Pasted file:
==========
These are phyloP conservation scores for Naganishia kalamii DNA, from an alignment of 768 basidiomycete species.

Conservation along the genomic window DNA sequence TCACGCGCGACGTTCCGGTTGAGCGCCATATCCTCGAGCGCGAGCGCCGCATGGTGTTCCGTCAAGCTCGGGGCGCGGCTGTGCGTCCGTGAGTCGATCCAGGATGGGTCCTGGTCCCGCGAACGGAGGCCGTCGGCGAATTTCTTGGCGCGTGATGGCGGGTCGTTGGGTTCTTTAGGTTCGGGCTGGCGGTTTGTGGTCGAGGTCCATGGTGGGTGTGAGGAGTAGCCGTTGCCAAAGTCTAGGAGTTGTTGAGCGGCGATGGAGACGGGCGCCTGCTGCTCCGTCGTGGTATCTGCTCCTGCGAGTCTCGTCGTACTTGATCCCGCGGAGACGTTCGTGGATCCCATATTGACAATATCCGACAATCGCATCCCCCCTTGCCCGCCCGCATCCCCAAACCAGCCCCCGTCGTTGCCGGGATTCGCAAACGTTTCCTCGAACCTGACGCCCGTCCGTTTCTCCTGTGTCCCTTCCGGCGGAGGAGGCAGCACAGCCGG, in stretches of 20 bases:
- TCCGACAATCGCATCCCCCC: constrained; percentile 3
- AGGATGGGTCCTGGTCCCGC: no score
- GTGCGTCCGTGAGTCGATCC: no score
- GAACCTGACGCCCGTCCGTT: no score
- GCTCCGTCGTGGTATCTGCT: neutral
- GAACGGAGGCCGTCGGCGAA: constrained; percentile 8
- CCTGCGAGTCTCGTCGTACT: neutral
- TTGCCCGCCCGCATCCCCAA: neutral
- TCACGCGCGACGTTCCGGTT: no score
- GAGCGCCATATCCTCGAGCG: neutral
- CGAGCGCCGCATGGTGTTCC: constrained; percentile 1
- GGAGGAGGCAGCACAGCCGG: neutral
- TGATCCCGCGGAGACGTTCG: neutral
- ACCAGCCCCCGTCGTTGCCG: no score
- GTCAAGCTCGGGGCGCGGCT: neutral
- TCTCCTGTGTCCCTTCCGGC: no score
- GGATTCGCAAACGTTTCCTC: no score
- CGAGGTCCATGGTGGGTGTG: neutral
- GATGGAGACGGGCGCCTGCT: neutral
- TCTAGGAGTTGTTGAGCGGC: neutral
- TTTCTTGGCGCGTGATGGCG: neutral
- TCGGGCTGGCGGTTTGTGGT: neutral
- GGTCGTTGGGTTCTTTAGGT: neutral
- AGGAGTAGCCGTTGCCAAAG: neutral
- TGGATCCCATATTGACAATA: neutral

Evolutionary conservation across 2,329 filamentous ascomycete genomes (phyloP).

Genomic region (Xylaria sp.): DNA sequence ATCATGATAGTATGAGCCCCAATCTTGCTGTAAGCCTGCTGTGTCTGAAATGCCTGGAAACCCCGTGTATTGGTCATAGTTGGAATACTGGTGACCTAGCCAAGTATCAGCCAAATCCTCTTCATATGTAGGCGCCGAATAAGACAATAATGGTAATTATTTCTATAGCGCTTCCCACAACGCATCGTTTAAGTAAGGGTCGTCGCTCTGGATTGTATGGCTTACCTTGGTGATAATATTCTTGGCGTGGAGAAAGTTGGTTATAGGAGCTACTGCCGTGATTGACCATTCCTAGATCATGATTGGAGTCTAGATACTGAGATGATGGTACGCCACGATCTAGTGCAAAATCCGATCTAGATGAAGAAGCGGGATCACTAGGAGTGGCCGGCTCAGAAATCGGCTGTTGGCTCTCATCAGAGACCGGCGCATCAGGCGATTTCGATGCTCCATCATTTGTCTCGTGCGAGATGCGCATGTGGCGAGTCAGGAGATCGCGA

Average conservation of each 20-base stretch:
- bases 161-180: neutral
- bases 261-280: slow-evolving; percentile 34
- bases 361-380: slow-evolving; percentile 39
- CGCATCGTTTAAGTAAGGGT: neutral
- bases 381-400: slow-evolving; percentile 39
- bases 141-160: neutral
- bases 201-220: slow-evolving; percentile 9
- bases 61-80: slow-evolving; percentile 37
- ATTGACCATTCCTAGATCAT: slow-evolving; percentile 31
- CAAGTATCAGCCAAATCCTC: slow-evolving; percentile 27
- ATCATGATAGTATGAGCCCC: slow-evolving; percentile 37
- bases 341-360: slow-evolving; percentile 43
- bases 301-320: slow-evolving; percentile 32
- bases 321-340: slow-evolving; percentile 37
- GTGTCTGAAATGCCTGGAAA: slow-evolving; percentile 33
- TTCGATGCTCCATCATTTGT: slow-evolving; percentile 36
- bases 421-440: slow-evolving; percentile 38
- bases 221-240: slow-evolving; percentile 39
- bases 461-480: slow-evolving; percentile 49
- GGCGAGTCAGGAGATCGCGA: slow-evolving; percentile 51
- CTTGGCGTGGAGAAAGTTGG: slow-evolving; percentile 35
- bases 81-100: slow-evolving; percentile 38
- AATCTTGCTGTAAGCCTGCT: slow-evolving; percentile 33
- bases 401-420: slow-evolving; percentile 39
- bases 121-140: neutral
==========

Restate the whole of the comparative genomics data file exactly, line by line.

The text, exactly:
These are phyloP conservation scores for Naganishia kalamii DNA, from an alignment of 768 basidiomycete species.

Conservation along the genomic window DNA sequence TCACGCGCGACGTTCCGGTTGAGCGCCATATCCTCGAGCGCGAGCGCCGCATGGTGTTCCGTCAAGCTCGGGGCGCGGCTGTGCGTCCGTGAGTCGATCCAGGATGGGTCCTGGTCCCGCGAACGGAGGCCGTCGGCGAATTTCTTGGCGCGTGATGGCGGGTCGTTGGGTTCTTTAGGTTCGGGCTGGCGGTTTGTGGTCGAGGTCCATGGTGGGTGTGAGGAGTAGCCGTTGCCAAAGTCTAGGAGTTGTTGAGCGGCGATGGAGACGGGCGCCTGCTGCTCCGTCGTGGTATCTGCTCCTGCGAGTCTCGTCGTACTTGATCCCGCGGAGACGTTCGTGGATCCCATATTGACAATATCCGACAATCGCATCCCCCCTTGCCCGCCCGCATCCCCAAACCAGCCCCCGTCGTTGCCGGGATTCGCAAACGTTTCCTCGAACCTGACGCCCGTCCGTTTCTCCTGTGTCCCTTCCGGCGGAGGAGGCAGCACAGCCGG, in stretches of 20 bases:
- TCCGACAATCGCATCCCCCC: constrained; percentile 3
- AGGATGGGTCCTGGTCCCGC: no score
- GTGCGTCCGTGAGTCGATCC: no score
- GAACCTGACGCCCGTCCGTT: no score
- GCTCCGTCGTGGTATCTGCT: neutral
- GAACGGAGGCCGTCGGCGAA: constrained; percentile 8
- CCTGCGAGTCTCGTCGTACT: neutral
- TTGCCCGCCCGCATCCCCAA: neutral
- TCACGCGCGACGTTCCGGTT: no score
- GAGCGCCATATCCTCGAGCG: neutral
- CGAGCGCCGCATGGTGTTCC: constrained; percentile 1
- GGAGGAGGCAGCACAGCCGG: neutral
- TGATCCCGCGGAGACGTTCG: neutral
- ACCAGCCCCCGTCGTTGCCG: no score
- GTCAAGCTCGGGGCGCGGCT: neutral
- TCTCCTGTGTCCCTTCCGGC: no score
- GGATTCGCAAACGTTTCCTC: no score
- CGAGGTCCATGGTGGGTGTG: neutral
- GATGGAGACGGGCGCCTGCT: neutral
- TCTAGGAGTTGTTGAGCGGC: neutral
- TTTCTTGGCGCGTGATGGCG: neutral
- TCGGGCTGGCGGTTTGTGGT: neutral
- GGTCGTTGGGTTCTTTAGGT: neutral
- AGGAGTAGCCGTTGCCAAAG: neutral
- TGGATCCCATATTGACAATA: neutral

Evolutionary conservation across 2,329 filamentous ascomycete genomes (phyloP).

Genomic region (Xylaria sp.): DNA sequence ATCATGATAGTATGAGCCCCAATCTTGCTGTAAGCCTGCTGTGTCTGAAATGCCTGGAAACCCCGTGTATTGGTCATAGTTGGAATACTGGTGACCTAGCCAAGTATCAGCCAAATCCTCTTCATATGTAGGCGCCGAATAAGACAATAATGGTAATTATTTCTATAGCGCTTCCCACAACGCATCGTTTAAGTAAGGGTCGTCGCTCTGGATTGTATGGCTTACCTTGGTGATAATATTCTTGGCGTGGAGAAAGTTGGTTATAGGAGCTACTGCCGTGATTGACCATTCCTAGATCATGATTGGAGTCTAGATACTGAGATGATGGTACGCCACGATCTAGTGCAAAATCCGATCTAGATGAAGAAGCGGGATCACTAGGAGTGGCCGGCTCAGAAATCGGCTGTTGGCTCTCATCAGAGACCGGCGCATCAGGCGATTTCGATGCTCCATCATTTGTCTCGTGCGAGATGCGCATGTGGCGAGTCAGGAGATCGCGA

Average conservation of each 20-base stretch:
- bases 161-180: neutral
- bases 261-280: slow-evolving; percentile 34
- bases 361-380: slow-evolving; percentile 39
- CGCATCGTTTAAGTAAGGGT: neutral
- bases 381-400: slow-evolving; percentile 39
- bases 141-160: neutral
- bases 201-220: slow-evolving; percentile 9
- bases 61-80: slow-evolving; percentile 37
- ATTGACCATTCCTAGATCAT: slow-evolving; percentile 31
- CAAGTATCAGCCAAATCCTC: slow-evolving; percentile 27
- ATCATGATAGTATGAGCCCC: slow-evolving; percentile 37
- bases 341-360: slow-evolving; percentile 43
- bases 301-320: slow-evolving; percentile 32
- bases 321-340: slow-evolving; percentile 37
- GTGTCTGAAATGCCTGGAAA: slow-evolving; percentile 33
- TTCGATGCTCCATCATTTGT: slow-evolving; percentile 36
- bases 421-440: slow-evolving; percentile 38
- bases 221-240: slow-evolving; percentile 39
- bases 461-480: slow-evolving; percentile 49
- GGCGAGTCAGGAGATCGCGA: slow-evolving; percentile 51
- CTTGGCGTGGAGAAAGTTGG: slow-evolving; percentile 35
- bases 81-100: slow-evolving; percentile 38
- AATCTTGCTGTAAGCCTGCT: slow-evolving; percentile 33
- bases 401-420: slow-evolving; percentile 39
- bases 121-140: neutral